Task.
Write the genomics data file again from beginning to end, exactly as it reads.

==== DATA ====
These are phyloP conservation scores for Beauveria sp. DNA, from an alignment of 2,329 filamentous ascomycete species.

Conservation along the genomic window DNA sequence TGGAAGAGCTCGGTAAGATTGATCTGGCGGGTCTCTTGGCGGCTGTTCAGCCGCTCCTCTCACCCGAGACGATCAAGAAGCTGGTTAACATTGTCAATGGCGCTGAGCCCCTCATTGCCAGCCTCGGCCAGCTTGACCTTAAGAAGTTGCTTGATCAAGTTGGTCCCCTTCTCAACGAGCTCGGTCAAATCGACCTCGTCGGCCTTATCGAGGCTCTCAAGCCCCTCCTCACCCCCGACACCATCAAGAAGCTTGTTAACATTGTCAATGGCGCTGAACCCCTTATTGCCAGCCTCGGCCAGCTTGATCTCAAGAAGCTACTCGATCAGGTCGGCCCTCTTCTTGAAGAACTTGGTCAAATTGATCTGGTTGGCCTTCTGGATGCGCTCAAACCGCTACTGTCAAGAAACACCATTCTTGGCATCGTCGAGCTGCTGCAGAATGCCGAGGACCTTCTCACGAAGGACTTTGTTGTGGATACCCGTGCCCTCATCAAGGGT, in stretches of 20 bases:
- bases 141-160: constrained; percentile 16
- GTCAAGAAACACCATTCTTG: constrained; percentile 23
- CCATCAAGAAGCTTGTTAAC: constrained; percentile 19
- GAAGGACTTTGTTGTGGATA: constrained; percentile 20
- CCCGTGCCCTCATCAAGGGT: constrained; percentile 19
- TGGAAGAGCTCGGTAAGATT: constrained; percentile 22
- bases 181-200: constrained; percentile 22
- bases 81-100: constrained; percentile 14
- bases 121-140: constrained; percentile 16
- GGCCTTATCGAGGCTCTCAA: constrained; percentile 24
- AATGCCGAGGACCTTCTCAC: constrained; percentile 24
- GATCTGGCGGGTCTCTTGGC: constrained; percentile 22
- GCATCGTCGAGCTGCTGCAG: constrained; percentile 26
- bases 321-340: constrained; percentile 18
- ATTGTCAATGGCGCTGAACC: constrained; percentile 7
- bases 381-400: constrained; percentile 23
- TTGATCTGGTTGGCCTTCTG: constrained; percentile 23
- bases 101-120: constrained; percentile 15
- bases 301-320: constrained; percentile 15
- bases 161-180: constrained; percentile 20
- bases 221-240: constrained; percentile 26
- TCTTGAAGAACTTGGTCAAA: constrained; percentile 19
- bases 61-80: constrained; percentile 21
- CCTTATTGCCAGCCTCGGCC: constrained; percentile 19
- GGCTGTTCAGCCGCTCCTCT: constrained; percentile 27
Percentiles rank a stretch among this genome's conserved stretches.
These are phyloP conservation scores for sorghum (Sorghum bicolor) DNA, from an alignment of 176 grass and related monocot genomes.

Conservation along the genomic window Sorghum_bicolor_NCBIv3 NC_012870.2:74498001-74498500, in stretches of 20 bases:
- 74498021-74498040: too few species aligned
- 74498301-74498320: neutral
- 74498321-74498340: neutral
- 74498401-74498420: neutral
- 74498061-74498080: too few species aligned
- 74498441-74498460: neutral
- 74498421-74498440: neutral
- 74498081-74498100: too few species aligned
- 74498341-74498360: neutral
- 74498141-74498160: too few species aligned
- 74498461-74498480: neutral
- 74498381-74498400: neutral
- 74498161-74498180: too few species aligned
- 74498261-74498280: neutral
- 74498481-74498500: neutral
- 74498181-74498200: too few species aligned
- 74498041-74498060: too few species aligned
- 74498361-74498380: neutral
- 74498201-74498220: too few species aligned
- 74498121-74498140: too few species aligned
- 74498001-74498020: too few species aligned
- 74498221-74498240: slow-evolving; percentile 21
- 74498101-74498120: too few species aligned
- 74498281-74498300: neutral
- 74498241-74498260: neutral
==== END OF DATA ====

These are phyloP conservation scores for Beauveria sp. DNA, from an alignment of 2,329 filamentous ascomycete species.

Conservation along the genomic window DNA sequence TGGAAGAGCTCGGTAAGATTGATCTGGCGGGTCTCTTGGCGGCTGTTCAGCCGCTCCTCTCACCCGAGACGATCAAGAAGCTGGTTAACATTGTCAATGGCGCTGAGCCCCTCATTGCCAGCCTCGGCCAGCTTGACCTTAAGAAGTTGCTTGATCAAGTTGGTCCCCTTCTCAACGAGCTCGGTCAAATCGACCTCGTCGGCCTTATCGAGGCTCTCAAGCCCCTCCTCACCCCCGACACCATCAAGAAGCTTGTTAACATTGTCAATGGCGCTGAACCCCTTATTGCCAGCCTCGGCCAGCTTGATCTCAAGAAGCTACTCGATCAGGTCGGCCCTCTTCTTGAAGAACTTGGTCAAATTGATCTGGTTGGCCTTCTGGATGCGCTCAAACCGCTACTGTCAAGAAACACCATTCTTGGCATCGTCGAGCTGCTGCAGAATGCCGAGGACCTTCTCACGAAGGACTTTGTTGTGGATACCCGTGCCCTCATCAAGGGT, in stretches of 20 bases:
- bases 141-160: constrained; percentile 16
- GTCAAGAAACACCATTCTTG: constrained; percentile 23
- CCATCAAGAAGCTTGTTAAC: constrained; percentile 19
- GAAGGACTTTGTTGTGGATA: constrained; percentile 20
- CCCGTGCCCTCATCAAGGGT: constrained; percentile 19
- TGGAAGAGCTCGGTAAGATT: constrained; percentile 22
- bases 181-200: constrained; percentile 22
- bases 81-100: constrained; percentile 14
- bases 121-140: constrained; percentile 16
- GGCCTTATCGAGGCTCTCAA: constrained; percentile 24
- AATGCCGAGGACCTTCTCAC: constrained; percentile 24
- GATCTGGCGGGTCTCTTGGC: constrained; percentile 22
- GCATCGTCGAGCTGCTGCAG: constrained; percentile 26
- bases 321-340: constrained; percentile 18
- ATTGTCAATGGCGCTGAACC: constrained; percentile 7
- bases 381-400: constrained; percentile 23
- TTGATCTGGTTGGCCTTCTG: constrained; percentile 23
- bases 101-120: constrained; percentile 15
- bases 301-320: constrained; percentile 15
- bases 161-180: constrained; percentile 20
- bases 221-240: constrained; percentile 26
- TCTTGAAGAACTTGGTCAAA: constrained; percentile 19
- bases 61-80: constrained; percentile 21
- CCTTATTGCCAGCCTCGGCC: constrained; percentile 19
- GGCTGTTCAGCCGCTCCTCT: constrained; percentile 27
Percentiles rank a stretch among this genome's conserved stretches.
These are phyloP conservation scores for sorghum (Sorghum bicolor) DNA, from an alignment of 176 grass and related monocot genomes.

Conservation along the genomic window Sorghum_bicolor_NCBIv3 NC_012870.2:74498001-74498500, in stretches of 20 bases:
- 74498021-74498040: too few species aligned
- 74498301-74498320: neutral
- 74498321-74498340: neutral
- 74498401-74498420: neutral
- 74498061-74498080: too few species aligned
- 74498441-74498460: neutral
- 74498421-74498440: neutral
- 74498081-74498100: too few species aligned
- 74498341-74498360: neutral
- 74498141-74498160: too few species aligned
- 74498461-74498480: neutral
- 74498381-74498400: neutral
- 74498161-74498180: too few species aligned
- 74498261-74498280: neutral
- 74498481-74498500: neutral
- 74498181-74498200: too few species aligned
- 74498041-74498060: too few species aligned
- 74498361-74498380: neutral
- 74498201-74498220: too few species aligned
- 74498121-74498140: too few species aligned
- 74498001-74498020: too few species aligned
- 74498221-74498240: slow-evolving; percentile 21
- 74498101-74498120: too few species aligned
- 74498281-74498300: neutral
- 74498241-74498260: neutral